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Critical Reviews™ in Biomedical Engineering
SJR: 0.207 SNIP: 0.376 CiteScore™: 0.79

ISSN Print: 0278-940X
ISSN Online: 1943-619X

Critical Reviews™ in Biomedical Engineering

DOI: 10.1615/CritRevBiomedEng.2014010676
pages 243-258

From the Gait Laboratory to the Rehabilitation Clinic: Translation of Motion Analysis and Modeling Data to Interventions That Impact Anterior Cruciate Ligament Loads in Gait and Drop Landing

Thomas Kernozek
University of Wisconsin−La Crosse, Department of Health Professions, Physical Therapy Program
Michael Torry
Illinois State University, School of Kinesiology and Recreation
Kevin Shelburne
University of Denver, Department of Mechanical & Materials Engineering
Christopher J. Durall
University of Wisconsin−La Crosse, Department of Health Professions, Physical Therapy Program
John Willson
East Carolina University, Department of Physical Therapy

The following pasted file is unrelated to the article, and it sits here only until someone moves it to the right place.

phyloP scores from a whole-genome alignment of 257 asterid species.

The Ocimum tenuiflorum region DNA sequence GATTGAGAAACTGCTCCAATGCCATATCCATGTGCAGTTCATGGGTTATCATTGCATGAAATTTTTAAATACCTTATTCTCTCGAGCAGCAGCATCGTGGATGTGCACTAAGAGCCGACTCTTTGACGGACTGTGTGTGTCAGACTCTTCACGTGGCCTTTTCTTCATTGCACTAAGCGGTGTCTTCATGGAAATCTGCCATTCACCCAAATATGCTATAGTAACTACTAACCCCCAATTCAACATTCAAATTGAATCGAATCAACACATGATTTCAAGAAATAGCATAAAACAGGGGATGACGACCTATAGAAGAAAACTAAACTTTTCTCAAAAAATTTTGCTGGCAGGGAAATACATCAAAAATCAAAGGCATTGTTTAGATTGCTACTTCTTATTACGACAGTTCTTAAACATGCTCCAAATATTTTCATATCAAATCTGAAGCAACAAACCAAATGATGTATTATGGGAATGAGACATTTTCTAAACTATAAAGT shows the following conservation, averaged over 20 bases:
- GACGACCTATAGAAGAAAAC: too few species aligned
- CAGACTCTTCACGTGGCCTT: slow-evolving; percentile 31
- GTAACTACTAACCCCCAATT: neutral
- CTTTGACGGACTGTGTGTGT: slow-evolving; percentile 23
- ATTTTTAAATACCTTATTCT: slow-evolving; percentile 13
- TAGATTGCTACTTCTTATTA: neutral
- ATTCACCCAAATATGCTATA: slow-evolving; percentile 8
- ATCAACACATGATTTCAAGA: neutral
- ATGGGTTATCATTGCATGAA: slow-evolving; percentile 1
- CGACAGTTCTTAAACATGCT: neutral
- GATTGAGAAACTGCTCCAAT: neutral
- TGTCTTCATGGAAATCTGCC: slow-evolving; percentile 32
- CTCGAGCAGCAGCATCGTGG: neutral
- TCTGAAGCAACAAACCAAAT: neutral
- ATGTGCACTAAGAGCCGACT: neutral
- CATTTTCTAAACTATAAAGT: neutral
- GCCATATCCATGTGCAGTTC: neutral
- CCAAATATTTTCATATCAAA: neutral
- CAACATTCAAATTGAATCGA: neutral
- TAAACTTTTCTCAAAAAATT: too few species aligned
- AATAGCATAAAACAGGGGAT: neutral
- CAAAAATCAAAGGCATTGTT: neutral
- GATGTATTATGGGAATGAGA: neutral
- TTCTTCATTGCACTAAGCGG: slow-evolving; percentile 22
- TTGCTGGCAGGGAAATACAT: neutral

In female athletes the risk of anterior cruciate ligament (ACL) injury during impact-related activities such as landing is higher compared to males. Both how and why this occurs has been at the forefront of orthopedic sports medicine research over the past 20 years. Many individuals with an ACL-deficient knee compensate for joint instability in an effort to remain physically active. Yet others do not compensate and are faced with a reduction in their activities and/or meniscus tears and eventually osteoarthritis. In this article we attempt to link 2 distinct but related scientific disciplines (in vivo motion analysis assessment and computational modeling) to show how these techniques have emerged as powerful tools in our understanding of knee function. Normal knee function and the biomechanics of the ACL-deficient (ACLd) and ACL-reconstructed (ACLr) knee are summarized. Basic experiments concerning the mechanism of noncontact ACL injury as well as performance adaptations in ACLd and ACLr knees are reviewed, and the biomechanics of the normal, ACLd, and ACLr knees under more strenuous activities, such as landing from a jump, are provided.

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